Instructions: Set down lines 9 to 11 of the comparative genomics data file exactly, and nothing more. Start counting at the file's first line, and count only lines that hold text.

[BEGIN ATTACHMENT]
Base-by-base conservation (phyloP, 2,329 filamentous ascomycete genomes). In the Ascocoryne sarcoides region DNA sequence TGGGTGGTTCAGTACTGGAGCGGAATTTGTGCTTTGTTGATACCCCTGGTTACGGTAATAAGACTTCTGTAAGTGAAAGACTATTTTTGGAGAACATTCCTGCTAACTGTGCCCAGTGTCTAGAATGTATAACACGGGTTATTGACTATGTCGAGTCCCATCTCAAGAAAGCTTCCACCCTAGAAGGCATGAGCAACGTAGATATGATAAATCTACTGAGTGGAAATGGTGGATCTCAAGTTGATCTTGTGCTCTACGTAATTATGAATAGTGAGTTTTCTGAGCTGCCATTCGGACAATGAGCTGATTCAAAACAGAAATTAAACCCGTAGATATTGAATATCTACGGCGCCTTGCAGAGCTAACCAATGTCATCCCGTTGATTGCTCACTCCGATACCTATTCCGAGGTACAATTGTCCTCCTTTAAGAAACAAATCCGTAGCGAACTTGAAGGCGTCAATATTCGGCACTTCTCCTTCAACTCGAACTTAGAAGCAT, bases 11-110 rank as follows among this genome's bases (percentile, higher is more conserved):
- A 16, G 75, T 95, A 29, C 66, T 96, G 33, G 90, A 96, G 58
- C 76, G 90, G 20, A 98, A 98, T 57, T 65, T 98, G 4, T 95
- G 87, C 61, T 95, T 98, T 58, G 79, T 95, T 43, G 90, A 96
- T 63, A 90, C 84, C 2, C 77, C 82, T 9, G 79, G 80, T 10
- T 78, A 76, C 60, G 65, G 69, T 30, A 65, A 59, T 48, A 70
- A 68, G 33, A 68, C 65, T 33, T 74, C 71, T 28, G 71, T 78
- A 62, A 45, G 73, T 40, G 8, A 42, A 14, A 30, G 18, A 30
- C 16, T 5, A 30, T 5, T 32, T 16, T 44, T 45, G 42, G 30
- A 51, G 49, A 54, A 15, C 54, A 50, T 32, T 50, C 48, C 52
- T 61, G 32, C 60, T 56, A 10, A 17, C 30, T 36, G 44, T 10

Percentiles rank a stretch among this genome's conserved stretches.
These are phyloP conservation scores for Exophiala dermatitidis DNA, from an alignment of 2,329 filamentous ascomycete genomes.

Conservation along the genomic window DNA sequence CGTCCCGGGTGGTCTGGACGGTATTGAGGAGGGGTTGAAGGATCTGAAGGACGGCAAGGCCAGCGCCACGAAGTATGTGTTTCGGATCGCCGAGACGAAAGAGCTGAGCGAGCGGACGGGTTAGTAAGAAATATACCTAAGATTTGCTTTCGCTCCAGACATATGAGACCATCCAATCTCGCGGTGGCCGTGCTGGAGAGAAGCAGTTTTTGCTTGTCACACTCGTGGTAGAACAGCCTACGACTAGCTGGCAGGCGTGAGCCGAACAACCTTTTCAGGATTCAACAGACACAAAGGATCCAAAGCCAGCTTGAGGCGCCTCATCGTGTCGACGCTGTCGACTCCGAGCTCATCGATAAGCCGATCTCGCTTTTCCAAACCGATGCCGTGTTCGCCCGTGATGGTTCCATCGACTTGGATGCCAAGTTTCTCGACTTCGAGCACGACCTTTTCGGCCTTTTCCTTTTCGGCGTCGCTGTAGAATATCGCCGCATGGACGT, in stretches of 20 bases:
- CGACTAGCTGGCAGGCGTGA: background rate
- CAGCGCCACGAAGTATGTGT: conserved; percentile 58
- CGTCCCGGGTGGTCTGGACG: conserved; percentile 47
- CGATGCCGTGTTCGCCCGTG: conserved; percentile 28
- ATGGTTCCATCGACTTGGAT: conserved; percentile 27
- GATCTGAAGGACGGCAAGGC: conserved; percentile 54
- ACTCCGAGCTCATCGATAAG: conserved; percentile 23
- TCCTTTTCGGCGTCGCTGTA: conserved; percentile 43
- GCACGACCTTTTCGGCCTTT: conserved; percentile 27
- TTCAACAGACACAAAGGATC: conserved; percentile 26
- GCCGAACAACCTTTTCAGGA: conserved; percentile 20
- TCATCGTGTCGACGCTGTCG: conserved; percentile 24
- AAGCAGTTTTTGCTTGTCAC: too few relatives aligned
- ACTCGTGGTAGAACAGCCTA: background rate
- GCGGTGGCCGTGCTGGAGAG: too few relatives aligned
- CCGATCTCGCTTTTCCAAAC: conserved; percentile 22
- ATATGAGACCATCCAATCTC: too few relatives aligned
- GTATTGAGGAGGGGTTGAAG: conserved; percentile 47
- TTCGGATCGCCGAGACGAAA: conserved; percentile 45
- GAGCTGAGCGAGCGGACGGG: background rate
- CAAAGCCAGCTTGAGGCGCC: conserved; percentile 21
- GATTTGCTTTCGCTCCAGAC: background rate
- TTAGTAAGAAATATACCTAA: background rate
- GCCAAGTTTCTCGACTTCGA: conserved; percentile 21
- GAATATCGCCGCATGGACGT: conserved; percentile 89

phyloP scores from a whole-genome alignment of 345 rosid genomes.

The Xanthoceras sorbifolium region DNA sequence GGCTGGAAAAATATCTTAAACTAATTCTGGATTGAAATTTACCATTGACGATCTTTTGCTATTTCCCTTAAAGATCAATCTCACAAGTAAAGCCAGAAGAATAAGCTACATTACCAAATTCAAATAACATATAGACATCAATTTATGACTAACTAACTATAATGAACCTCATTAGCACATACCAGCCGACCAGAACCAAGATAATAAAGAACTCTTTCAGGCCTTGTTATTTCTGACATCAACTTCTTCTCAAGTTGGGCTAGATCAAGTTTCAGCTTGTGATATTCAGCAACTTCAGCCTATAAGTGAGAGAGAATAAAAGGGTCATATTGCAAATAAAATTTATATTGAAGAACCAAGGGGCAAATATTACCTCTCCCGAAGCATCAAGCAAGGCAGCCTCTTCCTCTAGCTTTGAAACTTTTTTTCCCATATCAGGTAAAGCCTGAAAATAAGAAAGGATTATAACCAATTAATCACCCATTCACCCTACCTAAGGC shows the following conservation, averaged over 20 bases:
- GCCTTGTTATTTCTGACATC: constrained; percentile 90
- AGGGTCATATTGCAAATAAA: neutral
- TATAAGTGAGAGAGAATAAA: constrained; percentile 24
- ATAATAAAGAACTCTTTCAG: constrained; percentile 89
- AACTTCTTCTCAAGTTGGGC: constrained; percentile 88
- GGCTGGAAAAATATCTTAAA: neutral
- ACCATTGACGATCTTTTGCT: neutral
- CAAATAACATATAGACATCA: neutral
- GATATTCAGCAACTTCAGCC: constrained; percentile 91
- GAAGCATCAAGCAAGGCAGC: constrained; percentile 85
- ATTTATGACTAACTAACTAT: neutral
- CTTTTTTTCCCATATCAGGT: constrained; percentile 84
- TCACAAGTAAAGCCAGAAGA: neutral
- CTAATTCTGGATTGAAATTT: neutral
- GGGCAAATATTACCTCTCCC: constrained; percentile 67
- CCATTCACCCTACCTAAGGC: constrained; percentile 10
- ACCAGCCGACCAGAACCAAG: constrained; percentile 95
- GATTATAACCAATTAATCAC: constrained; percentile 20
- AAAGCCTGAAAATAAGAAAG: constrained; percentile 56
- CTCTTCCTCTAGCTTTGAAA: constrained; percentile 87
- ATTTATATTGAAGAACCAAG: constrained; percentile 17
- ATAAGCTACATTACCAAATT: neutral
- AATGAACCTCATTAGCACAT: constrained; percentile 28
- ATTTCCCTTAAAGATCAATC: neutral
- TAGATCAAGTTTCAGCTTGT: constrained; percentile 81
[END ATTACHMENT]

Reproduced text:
- C 16, T 5, A 30, T 5, T 32, T 16, T 44, T 45, G 42, G 30
- A 51, G 49, A 54, A 15, C 54, A 50, T 32, T 50, C 48, C 52
- T 61, G 32, C 60, T 56, A 10, A 17, C 30, T 36, G 44, T 10